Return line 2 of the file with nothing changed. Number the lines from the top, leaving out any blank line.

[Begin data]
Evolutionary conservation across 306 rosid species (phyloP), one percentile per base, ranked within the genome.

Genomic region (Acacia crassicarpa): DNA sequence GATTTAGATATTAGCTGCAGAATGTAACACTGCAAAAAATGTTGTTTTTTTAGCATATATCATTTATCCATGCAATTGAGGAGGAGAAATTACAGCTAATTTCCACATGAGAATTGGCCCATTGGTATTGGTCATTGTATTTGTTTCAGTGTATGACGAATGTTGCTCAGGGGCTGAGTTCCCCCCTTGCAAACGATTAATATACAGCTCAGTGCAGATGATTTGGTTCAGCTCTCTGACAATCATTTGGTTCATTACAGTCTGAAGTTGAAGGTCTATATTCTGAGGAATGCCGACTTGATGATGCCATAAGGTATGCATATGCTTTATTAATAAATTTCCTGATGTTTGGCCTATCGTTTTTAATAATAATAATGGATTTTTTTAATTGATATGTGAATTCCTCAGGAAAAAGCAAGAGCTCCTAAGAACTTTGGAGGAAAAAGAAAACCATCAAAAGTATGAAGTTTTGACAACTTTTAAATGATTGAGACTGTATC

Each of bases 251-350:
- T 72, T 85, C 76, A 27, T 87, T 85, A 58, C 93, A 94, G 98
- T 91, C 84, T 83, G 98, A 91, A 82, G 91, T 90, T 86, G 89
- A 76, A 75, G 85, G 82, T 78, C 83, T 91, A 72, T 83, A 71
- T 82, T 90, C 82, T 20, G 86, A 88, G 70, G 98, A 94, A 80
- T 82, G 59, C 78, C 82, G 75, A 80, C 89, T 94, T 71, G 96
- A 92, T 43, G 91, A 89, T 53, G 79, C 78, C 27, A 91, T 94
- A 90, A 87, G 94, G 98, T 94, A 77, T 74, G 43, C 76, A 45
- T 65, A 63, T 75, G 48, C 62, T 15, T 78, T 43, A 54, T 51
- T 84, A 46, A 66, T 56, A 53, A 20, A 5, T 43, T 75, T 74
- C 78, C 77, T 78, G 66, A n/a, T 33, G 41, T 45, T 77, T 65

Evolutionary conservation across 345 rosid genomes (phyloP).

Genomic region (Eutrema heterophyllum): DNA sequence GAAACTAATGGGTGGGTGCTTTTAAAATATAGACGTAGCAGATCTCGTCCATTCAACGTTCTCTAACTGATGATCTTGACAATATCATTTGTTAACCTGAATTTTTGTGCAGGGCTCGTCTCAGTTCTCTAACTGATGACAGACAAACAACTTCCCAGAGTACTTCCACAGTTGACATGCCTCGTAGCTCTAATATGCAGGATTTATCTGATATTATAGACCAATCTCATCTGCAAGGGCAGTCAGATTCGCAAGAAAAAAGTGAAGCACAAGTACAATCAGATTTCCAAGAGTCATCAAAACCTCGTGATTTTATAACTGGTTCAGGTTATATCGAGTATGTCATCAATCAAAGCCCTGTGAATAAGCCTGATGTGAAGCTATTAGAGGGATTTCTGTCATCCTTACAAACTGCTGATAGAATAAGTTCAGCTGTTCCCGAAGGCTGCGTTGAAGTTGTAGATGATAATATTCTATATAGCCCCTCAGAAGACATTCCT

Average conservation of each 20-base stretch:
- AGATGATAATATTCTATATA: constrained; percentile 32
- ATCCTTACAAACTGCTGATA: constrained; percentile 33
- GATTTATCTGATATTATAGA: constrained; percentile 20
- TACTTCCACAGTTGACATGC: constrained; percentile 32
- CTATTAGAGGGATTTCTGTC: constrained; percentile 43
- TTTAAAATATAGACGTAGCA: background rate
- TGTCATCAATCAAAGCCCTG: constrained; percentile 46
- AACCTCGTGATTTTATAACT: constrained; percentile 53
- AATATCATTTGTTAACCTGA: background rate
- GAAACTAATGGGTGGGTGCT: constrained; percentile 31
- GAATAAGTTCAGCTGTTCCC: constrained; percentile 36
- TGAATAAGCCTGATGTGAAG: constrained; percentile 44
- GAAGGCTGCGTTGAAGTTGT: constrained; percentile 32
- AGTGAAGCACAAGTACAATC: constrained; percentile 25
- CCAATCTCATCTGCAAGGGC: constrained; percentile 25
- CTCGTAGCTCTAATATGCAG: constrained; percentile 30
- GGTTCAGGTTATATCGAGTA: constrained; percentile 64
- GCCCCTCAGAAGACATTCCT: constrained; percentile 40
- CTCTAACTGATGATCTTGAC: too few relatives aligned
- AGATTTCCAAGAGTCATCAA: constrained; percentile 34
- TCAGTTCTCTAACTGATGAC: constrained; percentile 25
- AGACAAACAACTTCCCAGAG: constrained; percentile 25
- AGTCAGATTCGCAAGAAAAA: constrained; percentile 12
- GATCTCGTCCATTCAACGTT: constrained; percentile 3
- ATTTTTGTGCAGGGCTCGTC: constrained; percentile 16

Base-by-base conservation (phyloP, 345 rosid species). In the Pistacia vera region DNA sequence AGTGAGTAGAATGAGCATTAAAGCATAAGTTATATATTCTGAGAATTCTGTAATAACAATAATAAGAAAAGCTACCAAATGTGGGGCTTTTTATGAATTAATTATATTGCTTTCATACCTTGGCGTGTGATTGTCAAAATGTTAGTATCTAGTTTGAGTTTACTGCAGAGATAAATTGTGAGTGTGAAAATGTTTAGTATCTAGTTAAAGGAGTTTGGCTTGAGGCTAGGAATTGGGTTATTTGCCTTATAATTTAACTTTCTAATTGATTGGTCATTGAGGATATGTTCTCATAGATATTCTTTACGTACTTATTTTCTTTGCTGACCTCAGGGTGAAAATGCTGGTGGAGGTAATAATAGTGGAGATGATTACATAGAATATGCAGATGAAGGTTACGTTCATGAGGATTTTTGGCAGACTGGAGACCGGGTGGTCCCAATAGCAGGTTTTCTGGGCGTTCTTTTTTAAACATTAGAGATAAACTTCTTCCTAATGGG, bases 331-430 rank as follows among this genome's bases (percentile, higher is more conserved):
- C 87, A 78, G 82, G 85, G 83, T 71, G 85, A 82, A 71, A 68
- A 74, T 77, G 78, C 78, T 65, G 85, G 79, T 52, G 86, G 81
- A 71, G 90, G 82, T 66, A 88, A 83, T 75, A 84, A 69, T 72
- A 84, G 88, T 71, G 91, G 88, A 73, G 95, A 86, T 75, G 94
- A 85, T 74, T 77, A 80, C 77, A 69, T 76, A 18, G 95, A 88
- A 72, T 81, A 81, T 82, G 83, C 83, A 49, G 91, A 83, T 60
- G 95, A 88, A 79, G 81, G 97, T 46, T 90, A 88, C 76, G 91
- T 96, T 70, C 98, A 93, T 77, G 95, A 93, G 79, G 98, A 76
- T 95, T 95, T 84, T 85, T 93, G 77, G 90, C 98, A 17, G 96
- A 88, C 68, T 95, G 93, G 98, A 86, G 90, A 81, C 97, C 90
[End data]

Genomic region (Acacia crassicarpa): DNA sequence GATTTAGATATTAGCTGCAGAATGTAACACTGCAAAAAATGTTGTTTTTTTAGCATATATCATTTATCCATGCAATTGAGGAGGAGAAATTACAGCTAATTTCCACATGAGAATTGGCCCATTGGTATTGGTCATTGTATTTGTTTCAGTGTATGACGAATGTTGCTCAGGGGCTGAGTTCCCCCCTTGCAAACGATTAATATACAGCTCAGTGCAGATGATTTGGTTCAGCTCTCTGACAATCATTTGGTTCATTACAGTCTGAAGTTGAAGGTCTATATTCTGAGGAATGCCGACTTGATGATGCCATAAGGTATGCATATGCTTTATTAATAAATTTCCTGATGTTTGGCCTATCGTTTTTAATAATAATAATGGATTTTTTTAATTGATATGTGAATTCCTCAGGAAAAAGCAAGAGCTCCTAAGAACTTTGGAGGAAAAAGAAAACCATCAAAAGTATGAAGTTTTGACAACTTTTAAATGATTGAGACTGTATC